Are California’s schools really ‘starving’ for revenue?

Whenever you see politicians and special interests throwing statistics around like the cafeteria food in “Animal House,” it’s a better-than-even bet that they’re distorting their respective claims about how we fund schools in California.

Here are some basics about school financing that every taxpayer should know. First, it’s complicated. K-14 schools get funding from a variety of federal, state and local sources.  (K-14 includes community colleges but not the University of California or California State University).

Second, it should be no surprise that California spends more on education than any other state given our population. But we also spend significantly more per student when all sources of revenue are considered.

Third, the biggest slice out of the state’s general fund pie goes to education. This is due in large part to Proposition 98, a constitutional initiative barely approved (50.7%) by voters in 1988. It requires a minimum percentage of the state budget to be spent on K-14 education and has a complex series of “tests” to determine annual increases in spending. Generally speaking, it requires that at least 40% of the state budget to go to K-14 education. The 40% guarantee is ironclad even though enrollment in K-14 has fallen significantly in recent years.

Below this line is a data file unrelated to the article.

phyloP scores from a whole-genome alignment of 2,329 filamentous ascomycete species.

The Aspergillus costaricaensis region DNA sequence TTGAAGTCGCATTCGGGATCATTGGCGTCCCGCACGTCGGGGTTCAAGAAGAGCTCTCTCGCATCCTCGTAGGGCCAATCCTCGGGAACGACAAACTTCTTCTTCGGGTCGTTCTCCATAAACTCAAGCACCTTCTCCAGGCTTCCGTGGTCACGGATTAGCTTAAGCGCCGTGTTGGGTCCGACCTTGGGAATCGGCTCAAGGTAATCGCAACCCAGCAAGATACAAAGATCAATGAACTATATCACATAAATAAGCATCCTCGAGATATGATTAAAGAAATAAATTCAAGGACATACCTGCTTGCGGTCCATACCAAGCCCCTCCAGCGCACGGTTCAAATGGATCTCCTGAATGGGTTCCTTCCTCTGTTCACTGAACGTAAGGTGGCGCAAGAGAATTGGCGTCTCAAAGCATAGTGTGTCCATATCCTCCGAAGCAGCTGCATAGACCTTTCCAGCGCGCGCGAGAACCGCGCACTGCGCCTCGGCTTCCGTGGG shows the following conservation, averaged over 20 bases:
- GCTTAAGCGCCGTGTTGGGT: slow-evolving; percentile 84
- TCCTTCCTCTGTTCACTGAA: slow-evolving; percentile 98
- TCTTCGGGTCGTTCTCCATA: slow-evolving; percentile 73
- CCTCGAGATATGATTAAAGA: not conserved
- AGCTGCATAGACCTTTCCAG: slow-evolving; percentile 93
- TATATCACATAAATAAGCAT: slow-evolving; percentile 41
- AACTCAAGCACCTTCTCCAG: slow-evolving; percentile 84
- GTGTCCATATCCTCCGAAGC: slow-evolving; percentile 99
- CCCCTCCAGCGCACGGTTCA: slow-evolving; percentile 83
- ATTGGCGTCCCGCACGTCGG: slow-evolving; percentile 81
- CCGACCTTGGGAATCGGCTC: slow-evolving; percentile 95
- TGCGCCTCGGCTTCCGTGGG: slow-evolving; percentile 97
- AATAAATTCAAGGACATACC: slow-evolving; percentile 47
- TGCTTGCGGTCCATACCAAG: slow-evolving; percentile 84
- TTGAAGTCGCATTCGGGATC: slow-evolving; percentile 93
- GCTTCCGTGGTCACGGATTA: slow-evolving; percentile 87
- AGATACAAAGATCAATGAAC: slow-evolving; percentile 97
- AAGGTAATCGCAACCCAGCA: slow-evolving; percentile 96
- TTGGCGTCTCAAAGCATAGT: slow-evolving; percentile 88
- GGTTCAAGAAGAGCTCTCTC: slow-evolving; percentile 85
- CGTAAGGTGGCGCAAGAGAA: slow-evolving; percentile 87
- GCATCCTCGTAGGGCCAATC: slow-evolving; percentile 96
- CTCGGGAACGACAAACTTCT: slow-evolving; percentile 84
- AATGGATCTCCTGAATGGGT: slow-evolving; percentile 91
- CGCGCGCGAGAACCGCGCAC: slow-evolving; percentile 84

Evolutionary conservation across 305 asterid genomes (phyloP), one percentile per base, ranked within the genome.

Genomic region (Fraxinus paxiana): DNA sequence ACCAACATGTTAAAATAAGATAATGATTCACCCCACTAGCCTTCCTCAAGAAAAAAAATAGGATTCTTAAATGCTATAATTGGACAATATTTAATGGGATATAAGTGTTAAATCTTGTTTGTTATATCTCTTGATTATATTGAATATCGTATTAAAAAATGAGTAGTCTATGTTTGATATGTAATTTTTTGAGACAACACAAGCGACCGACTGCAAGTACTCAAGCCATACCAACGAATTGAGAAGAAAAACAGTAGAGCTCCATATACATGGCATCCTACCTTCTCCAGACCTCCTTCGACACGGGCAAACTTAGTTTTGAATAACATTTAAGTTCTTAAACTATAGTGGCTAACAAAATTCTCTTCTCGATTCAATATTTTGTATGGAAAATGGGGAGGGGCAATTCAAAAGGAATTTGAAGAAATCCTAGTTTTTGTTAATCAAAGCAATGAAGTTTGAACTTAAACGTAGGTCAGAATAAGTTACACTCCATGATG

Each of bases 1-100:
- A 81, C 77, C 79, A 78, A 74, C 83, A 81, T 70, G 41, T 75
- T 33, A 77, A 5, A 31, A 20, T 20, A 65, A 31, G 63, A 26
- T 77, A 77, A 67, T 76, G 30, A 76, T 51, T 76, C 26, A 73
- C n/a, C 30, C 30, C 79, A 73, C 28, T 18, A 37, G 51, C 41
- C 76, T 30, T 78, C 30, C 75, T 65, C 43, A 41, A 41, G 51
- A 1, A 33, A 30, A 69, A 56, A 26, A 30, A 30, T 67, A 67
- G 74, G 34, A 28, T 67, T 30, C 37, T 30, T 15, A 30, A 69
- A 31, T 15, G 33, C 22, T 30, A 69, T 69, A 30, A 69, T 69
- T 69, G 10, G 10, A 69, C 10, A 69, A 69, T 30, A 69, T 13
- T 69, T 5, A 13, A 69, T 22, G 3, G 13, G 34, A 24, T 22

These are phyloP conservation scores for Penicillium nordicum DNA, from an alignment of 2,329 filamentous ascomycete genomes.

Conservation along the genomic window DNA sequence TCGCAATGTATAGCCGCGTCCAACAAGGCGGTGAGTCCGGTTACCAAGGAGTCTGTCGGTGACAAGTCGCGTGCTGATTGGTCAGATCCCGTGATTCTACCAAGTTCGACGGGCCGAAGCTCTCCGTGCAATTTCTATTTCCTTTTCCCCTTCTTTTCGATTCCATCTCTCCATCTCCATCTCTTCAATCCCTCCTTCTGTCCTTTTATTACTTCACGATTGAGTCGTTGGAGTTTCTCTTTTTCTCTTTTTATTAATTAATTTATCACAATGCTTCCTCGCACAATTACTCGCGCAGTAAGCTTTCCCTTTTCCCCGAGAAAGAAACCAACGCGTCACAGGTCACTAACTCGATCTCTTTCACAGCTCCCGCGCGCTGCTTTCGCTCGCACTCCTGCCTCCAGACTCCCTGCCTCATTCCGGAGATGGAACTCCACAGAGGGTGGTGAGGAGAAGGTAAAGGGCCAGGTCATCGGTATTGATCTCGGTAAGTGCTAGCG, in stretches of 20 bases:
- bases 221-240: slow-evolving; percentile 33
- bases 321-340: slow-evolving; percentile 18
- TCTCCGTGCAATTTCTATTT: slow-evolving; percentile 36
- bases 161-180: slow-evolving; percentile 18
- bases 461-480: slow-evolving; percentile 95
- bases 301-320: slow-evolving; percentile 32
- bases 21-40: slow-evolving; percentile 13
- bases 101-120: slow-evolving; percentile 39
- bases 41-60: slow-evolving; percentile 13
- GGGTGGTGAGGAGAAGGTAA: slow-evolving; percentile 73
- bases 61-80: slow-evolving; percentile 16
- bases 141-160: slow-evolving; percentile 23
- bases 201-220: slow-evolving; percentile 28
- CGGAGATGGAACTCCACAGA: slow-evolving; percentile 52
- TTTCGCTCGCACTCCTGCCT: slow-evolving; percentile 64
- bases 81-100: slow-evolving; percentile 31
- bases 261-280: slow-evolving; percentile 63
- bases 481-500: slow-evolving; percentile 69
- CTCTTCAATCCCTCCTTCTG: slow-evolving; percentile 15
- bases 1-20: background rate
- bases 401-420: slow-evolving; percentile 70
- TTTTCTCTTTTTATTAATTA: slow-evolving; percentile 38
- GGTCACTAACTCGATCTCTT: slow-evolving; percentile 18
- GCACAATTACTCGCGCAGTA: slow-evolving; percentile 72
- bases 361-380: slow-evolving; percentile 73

According to its sponsor and biggest funder, the California Teachers Association, Prop. 98 was the panacea to fix all that was wrong with education. The first sentence of the ballot argument in favor of the initiative, signed by CTA’s president, states “Proposition 98 is a well-thought-out plan for California’s schools to once again be among the very best in the nation.”

To read the entire column, please click here.